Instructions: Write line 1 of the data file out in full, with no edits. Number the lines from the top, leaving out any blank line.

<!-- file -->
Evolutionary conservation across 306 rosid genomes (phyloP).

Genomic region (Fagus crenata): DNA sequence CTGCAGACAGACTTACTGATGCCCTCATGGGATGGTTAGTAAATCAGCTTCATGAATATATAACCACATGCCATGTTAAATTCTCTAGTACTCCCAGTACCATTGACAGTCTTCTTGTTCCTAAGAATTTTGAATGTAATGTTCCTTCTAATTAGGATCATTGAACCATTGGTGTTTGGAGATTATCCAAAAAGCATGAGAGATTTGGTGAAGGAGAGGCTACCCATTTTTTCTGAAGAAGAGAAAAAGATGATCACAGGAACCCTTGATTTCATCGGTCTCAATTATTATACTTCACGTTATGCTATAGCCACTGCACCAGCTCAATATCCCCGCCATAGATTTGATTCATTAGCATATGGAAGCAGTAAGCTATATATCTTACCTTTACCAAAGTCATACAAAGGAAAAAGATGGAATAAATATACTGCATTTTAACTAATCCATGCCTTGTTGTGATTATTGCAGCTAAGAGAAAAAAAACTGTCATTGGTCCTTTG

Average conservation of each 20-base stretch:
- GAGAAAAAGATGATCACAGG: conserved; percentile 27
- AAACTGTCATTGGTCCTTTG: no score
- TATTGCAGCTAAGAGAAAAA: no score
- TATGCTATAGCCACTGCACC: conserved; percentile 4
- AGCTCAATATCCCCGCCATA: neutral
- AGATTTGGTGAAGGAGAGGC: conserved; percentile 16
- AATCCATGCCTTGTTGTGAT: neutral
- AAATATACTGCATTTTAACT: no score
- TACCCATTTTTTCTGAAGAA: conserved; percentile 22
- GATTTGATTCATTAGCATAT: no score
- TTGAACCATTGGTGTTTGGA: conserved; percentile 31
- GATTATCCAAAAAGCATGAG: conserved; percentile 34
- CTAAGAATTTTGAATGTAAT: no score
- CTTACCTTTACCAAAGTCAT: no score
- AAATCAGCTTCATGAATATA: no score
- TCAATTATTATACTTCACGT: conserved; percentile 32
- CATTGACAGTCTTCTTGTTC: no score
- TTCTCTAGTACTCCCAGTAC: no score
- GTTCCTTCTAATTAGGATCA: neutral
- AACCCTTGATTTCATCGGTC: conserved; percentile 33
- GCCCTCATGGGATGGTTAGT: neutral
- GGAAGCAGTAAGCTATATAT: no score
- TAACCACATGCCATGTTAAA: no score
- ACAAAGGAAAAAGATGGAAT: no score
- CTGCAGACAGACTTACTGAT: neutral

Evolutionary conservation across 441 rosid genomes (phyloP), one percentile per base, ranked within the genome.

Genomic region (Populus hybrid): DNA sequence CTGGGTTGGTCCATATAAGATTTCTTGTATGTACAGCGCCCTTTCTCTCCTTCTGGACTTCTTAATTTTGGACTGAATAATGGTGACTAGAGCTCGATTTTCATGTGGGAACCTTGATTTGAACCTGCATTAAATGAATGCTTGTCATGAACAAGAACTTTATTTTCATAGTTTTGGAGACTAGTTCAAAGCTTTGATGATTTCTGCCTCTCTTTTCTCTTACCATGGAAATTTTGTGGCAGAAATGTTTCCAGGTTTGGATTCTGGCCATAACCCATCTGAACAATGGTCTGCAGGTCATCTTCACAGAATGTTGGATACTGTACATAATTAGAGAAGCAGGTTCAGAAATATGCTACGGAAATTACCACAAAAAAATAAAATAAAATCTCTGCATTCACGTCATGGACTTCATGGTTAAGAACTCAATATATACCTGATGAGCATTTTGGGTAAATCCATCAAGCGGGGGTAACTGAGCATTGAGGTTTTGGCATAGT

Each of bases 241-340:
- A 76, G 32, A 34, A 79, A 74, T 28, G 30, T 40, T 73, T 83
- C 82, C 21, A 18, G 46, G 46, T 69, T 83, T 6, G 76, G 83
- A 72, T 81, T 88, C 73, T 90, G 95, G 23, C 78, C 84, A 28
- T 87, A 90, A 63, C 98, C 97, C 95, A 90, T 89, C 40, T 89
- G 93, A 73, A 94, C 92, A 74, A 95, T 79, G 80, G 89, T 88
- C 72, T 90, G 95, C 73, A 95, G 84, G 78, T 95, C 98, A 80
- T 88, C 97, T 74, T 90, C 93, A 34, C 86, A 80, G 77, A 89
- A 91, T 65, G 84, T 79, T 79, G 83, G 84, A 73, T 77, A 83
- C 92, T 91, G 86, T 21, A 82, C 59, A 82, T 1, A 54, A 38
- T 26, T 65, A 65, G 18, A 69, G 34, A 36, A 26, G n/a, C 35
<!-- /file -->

Evolutionary conservation across 306 rosid genomes (phyloP).